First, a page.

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The Newark Museum has been selected by the Ford Foundation and the Walton Family Foundation as a partner in a major initiative aimed at diversifying the art museum profession. As part of this vision, the Newark Museum will offer an intensive three-year program for six undergraduate students from nearby colleges who represent populations that are not traditionally part of museum leadership.

“We have devoted our energies towards creating a progressive institution where all cultures feel welcome and inspired.  Increasing and nurturing diverse leadership is part of our responsibility as a leading cultural anchor in the region,” said Interim Co-Director Deborah Kasindorf.

Through the Diversifying Art Museum Leadership Initiative, the Ford and Walton Family Foundation have each committed $3 million over three years to support creative solutions to diversify curatorial and management staff at 20 pioneering art museums across the United States.

The initiative will support innovative strategies and programs to advance diversity across the sector, including hiring professionals from under-represented populations and offering fellowships, mentorships, and other career development options. The funded initiatives will affect curatorial and programmatic decision-making in the museums, as well as managerial choices, and lead to long-term benefits for the participating museums and the field as a whole. The outcomes of the funded initiatives will be shared with the larger field, enabling other art institutions to learn from successful approaches.

The Newark Museum’s program will increase the pipeline of diverse students pursuing museum leadership careers by having all six participants either employed in the museum field or enrolled in a museum-related graduate program by the end of the project in June 2021.   The project will equip participants with essential professional resources and knowledge that will help them overcome financial, educational, experiential and cultural barriers that might stand in the way of building careers as museum leaders. 

“For museums to be truly inviting public spaces, they must better reflect the communities they serve. Achieving diversity requires a deeper commitment: to hire and nurture leaders from all backgrounds. This initiative creates the opportunity for museums to build a more inclusive culture within their institutions,” said Alice Walton, founder and board chair of Crystal Bridges Museum of American Art.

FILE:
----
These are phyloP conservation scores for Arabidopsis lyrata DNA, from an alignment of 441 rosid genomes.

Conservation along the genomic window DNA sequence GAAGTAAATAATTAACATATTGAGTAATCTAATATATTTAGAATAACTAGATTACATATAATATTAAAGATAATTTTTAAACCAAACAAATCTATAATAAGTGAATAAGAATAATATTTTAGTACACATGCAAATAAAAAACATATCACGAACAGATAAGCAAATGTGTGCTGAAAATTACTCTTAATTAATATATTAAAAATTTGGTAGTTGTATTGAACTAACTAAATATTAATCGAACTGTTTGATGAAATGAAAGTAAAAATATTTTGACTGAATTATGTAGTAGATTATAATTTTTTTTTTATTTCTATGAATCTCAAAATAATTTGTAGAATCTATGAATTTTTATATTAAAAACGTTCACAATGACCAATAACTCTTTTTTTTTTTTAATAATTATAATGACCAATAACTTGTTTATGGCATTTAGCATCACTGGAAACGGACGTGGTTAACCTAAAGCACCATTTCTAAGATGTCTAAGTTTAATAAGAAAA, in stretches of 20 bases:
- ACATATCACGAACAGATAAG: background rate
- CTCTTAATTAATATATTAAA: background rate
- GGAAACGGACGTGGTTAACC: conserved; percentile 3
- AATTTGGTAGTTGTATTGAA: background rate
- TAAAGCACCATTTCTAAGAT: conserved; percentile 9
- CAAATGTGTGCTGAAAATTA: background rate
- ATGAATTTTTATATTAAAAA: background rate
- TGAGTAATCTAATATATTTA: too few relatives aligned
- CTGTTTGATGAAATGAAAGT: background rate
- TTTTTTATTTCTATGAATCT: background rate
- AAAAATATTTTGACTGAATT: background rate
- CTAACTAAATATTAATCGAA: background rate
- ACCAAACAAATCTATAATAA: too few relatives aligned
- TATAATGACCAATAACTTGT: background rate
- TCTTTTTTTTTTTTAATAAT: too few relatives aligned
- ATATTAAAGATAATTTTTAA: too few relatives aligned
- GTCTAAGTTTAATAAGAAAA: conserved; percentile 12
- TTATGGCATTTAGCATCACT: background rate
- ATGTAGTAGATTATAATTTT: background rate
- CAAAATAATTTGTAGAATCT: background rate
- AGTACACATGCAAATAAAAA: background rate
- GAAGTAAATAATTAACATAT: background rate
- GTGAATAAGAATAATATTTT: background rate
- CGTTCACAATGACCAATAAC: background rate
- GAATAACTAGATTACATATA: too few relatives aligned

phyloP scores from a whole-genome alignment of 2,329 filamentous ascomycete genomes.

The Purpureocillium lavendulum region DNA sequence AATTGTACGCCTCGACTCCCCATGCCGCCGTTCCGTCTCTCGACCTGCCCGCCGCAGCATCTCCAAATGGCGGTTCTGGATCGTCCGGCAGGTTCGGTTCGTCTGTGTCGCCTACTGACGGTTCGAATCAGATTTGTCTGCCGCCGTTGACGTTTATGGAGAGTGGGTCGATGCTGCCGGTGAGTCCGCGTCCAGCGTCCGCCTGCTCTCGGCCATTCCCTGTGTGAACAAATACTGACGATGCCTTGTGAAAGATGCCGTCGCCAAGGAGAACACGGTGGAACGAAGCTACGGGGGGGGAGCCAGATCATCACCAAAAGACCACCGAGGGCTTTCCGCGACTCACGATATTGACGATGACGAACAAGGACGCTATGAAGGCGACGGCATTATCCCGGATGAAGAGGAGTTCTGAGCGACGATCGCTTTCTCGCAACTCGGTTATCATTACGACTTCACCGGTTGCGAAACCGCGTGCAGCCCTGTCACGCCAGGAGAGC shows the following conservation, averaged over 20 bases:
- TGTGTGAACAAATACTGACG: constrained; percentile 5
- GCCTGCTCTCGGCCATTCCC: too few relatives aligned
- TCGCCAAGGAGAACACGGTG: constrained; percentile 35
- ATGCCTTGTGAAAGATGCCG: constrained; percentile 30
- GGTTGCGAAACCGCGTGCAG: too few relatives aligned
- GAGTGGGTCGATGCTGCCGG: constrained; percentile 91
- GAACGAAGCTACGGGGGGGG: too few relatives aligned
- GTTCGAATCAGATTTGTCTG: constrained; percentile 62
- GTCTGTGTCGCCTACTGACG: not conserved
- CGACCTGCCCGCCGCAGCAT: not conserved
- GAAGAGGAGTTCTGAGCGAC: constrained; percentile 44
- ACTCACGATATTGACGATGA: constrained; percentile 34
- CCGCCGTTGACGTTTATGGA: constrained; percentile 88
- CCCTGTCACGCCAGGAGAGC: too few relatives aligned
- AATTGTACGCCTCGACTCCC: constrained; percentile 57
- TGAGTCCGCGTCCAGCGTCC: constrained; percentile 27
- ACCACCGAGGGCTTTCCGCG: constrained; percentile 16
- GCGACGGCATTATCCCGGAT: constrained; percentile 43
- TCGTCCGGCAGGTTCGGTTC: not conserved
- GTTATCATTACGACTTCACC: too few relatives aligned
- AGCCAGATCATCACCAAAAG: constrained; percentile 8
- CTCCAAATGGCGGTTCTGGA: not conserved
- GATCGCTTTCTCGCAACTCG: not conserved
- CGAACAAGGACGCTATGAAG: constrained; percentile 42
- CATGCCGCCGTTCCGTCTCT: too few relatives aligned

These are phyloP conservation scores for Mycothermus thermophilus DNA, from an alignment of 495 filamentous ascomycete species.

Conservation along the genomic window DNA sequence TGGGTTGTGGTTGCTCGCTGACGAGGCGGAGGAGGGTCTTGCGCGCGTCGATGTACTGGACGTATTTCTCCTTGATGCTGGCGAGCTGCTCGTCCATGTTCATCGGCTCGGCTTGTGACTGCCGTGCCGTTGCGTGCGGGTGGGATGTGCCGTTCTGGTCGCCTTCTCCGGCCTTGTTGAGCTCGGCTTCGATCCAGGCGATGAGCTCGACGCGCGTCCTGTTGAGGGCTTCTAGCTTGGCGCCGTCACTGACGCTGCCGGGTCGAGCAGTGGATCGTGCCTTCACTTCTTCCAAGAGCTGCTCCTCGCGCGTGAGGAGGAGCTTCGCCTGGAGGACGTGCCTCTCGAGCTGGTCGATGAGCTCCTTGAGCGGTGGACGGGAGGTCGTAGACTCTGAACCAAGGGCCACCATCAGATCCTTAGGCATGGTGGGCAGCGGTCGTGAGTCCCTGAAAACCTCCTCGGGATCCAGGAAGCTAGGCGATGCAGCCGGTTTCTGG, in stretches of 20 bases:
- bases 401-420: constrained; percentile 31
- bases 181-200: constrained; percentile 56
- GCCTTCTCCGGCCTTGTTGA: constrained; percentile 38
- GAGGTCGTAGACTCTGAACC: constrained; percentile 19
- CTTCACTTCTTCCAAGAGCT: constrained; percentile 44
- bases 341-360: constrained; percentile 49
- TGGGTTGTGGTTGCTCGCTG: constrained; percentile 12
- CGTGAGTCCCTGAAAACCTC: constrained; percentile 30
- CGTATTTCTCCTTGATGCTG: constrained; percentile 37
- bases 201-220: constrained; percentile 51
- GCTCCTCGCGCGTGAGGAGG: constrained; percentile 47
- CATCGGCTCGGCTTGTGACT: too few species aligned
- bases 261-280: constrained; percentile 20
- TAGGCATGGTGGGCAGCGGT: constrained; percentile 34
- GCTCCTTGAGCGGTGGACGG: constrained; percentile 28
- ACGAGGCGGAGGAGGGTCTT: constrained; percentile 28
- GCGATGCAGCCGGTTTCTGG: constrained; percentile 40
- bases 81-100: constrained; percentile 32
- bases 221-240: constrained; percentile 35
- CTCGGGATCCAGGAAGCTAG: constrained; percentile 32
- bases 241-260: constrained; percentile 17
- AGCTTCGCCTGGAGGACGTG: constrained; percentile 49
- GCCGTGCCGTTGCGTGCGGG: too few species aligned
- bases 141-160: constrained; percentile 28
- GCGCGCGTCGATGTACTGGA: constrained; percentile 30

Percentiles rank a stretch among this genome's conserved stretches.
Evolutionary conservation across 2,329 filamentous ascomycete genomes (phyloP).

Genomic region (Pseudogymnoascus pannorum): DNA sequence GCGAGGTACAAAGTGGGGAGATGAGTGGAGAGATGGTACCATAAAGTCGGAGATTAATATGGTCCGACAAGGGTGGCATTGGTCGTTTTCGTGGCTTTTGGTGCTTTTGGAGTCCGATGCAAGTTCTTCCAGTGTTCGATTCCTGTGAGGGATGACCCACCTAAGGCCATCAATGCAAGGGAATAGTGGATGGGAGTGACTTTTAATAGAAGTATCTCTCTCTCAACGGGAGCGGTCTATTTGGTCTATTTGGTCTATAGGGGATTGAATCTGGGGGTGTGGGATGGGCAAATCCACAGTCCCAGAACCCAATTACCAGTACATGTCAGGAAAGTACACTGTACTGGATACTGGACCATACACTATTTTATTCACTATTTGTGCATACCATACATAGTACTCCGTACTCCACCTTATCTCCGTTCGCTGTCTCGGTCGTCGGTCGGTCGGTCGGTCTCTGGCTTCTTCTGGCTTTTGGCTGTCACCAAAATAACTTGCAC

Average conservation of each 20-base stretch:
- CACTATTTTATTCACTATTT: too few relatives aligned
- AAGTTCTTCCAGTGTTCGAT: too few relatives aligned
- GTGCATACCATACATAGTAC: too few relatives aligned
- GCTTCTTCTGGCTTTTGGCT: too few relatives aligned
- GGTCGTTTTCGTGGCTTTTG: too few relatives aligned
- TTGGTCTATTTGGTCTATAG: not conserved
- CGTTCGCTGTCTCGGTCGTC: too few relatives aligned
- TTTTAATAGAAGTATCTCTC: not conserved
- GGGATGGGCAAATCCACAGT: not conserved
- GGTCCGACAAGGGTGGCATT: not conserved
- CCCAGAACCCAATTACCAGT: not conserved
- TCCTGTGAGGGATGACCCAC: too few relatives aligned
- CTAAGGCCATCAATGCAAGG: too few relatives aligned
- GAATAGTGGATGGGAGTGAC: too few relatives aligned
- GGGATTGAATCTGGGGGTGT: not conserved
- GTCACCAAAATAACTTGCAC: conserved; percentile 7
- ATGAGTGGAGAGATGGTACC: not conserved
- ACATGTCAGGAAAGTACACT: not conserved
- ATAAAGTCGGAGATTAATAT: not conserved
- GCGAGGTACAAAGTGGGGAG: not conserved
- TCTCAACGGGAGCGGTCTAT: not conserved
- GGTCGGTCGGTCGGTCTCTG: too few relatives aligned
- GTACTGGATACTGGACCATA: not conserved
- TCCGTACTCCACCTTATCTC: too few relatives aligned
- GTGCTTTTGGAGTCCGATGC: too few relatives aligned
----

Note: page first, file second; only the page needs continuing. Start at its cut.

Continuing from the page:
Other museum initiatives that received funding through the Diversifying Art Museum Leadership Initiative include the Andy Warhol Museum in Pittsburgh; the Art Institute of Chicago; the New Orleans Museum of Art; the Oakland Museum of California; the Phoenix Art Museum; the St. Louis Art Museum and the Studio Museum in Harlem, in New York. The Diversifying Art Museum Leadership Initiative is fiscally sponsored by Rockefeller Philanthropy Advisors.

“The arts play an essential role in our society by inspiring people of all ages to dream and to imagine new possibilities for themselves, their communities, and the world. To ensure the future health and vibrancy of the arts in America, we need more arts leaders who understand and relate to the deeply varied perspectives and life experiences that weave the rich fabric of our nation,” said Darren Walker, President of the Ford Foundation.

The Newark Museum serves more than 250,000 children, adults and families onsite, offsite, and online annually.  Reflecting the demographics of the city of Newark and the New Jersey-New York region, the Museum’s audience is economically and ethnically diverse, and includes individuals from the growing academic, business and artistic populations that have been drawn to Newark in recent years.   The Museum reaches underserved, heterogeneous audiences through targeted initiatives including free family memberships for Newark residents, free admission for all Newark public and charter schools, school programs for New Jersey’s urban and suburban districts, and program offerings for early childhood audiences and seniors. 

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